Migration of German Children from East Prussia and of Russian-speaking Children to Post-War Lithuania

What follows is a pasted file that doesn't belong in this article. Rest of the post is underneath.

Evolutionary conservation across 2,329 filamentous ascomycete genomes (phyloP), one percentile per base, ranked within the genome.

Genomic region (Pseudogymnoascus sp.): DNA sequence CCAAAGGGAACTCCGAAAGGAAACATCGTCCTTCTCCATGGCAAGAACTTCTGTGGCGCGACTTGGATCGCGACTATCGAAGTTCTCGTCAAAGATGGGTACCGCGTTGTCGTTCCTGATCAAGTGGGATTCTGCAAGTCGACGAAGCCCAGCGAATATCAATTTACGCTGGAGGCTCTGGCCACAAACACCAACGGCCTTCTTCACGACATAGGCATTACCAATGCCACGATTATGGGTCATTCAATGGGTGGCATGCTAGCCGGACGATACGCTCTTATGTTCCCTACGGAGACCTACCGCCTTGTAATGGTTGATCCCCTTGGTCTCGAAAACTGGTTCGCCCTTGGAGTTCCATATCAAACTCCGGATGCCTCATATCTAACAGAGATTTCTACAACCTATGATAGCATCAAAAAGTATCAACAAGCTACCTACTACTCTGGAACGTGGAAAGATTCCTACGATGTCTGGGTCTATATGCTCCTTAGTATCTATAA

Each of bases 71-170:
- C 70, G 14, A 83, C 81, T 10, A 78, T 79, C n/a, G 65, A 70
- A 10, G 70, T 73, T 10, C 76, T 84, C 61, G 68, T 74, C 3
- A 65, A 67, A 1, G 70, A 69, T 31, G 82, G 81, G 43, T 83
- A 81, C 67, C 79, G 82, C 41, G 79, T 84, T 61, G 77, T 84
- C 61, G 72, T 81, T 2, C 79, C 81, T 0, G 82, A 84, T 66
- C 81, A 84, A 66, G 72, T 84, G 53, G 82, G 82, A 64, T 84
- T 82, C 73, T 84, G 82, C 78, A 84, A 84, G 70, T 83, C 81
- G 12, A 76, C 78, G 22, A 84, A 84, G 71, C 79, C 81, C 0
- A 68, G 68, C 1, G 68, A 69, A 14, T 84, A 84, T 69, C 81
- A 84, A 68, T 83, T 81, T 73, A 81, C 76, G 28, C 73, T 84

The wave of famine-caused migration to Soviet Lithuania (1946–1948) has been a subject of historiographical analysis, focusing selectively on one of the migrant groups: either the East Prussian German children (widely recognised in the cultural memory as the wolf children) or those arriving from famine-affected republics of the Soviet Union. By employing the methodology of oral history, using the interviews collected alongside materials sourced from Lithuanian and German archives, research institutes, and memory institutions, this article aims to uncover the reasons behind the arrival of both groups of migrant children in Soviet Lithuania. It also investigates the attempts made by the bureaucratic apparatus to control and halt migration, as well as the efforts of the wolf children in seeking social justice in Germany after 1990. The study reveals that the Soviet system perceived migrants from East Prussia and other Soviet republics primarily as a potential threat due to the risk of a typhus outbreak in Lithuania.